When the 2014 offseason began, the Saints assembled a checklist of tasks that, if accomplished, would let them select the best players available, regardless of position, in the NFL draft May 8-10.
Not everything on that list has been checked off, but the vast majority of it has, General Manager Mickey Loomis said Wednesday at LSU’s Pro Day.
“I don’t know that I would say we’ve got no holes, but I feel we have a good team,” Loomis told reporters in the LSU football team’s indoor practice facility. “And we’re going to draft the best players available that fit our club.”
Much of the conversations Loomis and Saints coach Sean Payton had with the media focused on two recently completed items: acquiring free-agent cornerback Champ Bailey and matching Atlanta’s offer for restricted free-agent safety Rafael Bush.
Though he will be 36 in June, Bailey is a 12-time Pro Bowler with 53 career interceptions, the third-most among active players. The Saints were able to lure him on a two-year deal that reportedly guaranteed him only $500,000, though it’s loaded with millions of dollars in performance incentives.
After playing about two of every three defensive snaps for the Saints in 2013 and impressing, the 26-year-old Bush is penciled in as the No. 3 safety on a unit that has a proclivity for deploying three safeties. He signed an offer to play for Atlanta for the next two years and earn up to $4.5 million, but the Saints kept him from leaving by matching that compensation package.
It became evident Wednesday that those deals were possible because nose tackle Brodrick Bunkley took a 2014 pay cut of nearly $2.9 million. Originally owed $4.5 million in salary and bonuses, he will now make about $1.65 million, according to information from the NFL Players Association website as well as media reports.
After Bunkley’s pay cut, the Saints were about $4.89 million under the salary cap Wednesday evening, the NFLPA site said. It did not appear that reflected the deals of either Bailey or Bush.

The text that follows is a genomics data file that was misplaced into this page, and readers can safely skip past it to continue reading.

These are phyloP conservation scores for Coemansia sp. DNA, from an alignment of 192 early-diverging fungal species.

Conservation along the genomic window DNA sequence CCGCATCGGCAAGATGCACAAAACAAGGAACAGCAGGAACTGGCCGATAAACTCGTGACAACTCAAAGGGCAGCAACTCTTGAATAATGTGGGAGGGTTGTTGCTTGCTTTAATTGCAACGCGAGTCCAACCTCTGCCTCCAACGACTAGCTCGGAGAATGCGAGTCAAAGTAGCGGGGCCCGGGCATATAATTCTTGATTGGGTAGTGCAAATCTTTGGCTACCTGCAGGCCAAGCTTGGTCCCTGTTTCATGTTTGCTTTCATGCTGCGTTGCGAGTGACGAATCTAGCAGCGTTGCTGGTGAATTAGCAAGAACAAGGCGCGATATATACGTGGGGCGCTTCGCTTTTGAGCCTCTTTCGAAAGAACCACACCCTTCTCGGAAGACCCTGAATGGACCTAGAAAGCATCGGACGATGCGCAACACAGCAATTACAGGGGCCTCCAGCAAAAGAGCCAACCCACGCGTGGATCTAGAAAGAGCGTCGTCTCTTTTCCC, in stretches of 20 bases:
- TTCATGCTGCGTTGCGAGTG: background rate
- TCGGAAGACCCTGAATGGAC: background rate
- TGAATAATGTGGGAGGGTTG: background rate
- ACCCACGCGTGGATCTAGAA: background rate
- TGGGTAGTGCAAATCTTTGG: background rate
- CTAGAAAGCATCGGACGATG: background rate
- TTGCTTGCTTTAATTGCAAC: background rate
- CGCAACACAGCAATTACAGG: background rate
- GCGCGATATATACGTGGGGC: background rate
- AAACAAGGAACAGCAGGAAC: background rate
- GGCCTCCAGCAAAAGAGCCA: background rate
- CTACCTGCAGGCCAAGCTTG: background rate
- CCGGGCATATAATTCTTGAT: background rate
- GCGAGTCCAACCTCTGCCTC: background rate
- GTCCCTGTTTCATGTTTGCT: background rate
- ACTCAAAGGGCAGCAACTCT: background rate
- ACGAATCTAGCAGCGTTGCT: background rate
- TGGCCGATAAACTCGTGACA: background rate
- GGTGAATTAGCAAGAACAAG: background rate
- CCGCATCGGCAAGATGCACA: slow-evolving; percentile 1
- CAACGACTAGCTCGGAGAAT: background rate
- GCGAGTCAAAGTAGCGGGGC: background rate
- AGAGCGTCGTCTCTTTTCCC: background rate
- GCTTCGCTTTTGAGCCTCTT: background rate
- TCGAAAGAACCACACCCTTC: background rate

Bailey’s arrival and the retention of Bush prevented a loss of depth in a secondary that was No. 2 against the pass in 2013. That was crucial for the Saints’ “best player available” draft goals, Loomis said.
“That’s a valuable position — corner,” Loomis said, echoing the philosophies of Payton and defensive coordinator Rob Ryan on that spot of the field. Bailey should fit “just right,” Loomis added.
As for Bush, Payton said New Orleans’ rivalry with Atlanta didn’t influence the action they took with the safety.
“It could’ve been any of the other 30 teams,” Payton said. “It happens in the division. It happens outside the division. It’s really just paying attention to how you see the player, what you see the player doing.”
Judging from Payton’s remarks, it sounded like the Saints would have cut nine-year veteran Bunkley if he hadn’t agreed to a slice in pay. Payton nonetheless praised Bunkley’s showing in 2013; the run-stuffing tackle got in on 13 tackles and one tackle for a loss despite missing four games with a calf injury.
“We saw really good signs from him,” Payton said. “He knows the position. We’re excited he re-signed.”
Update: After Champ Bailey’s deal went on the books Thursday, the Saints were about $4.01 million under the salary cap.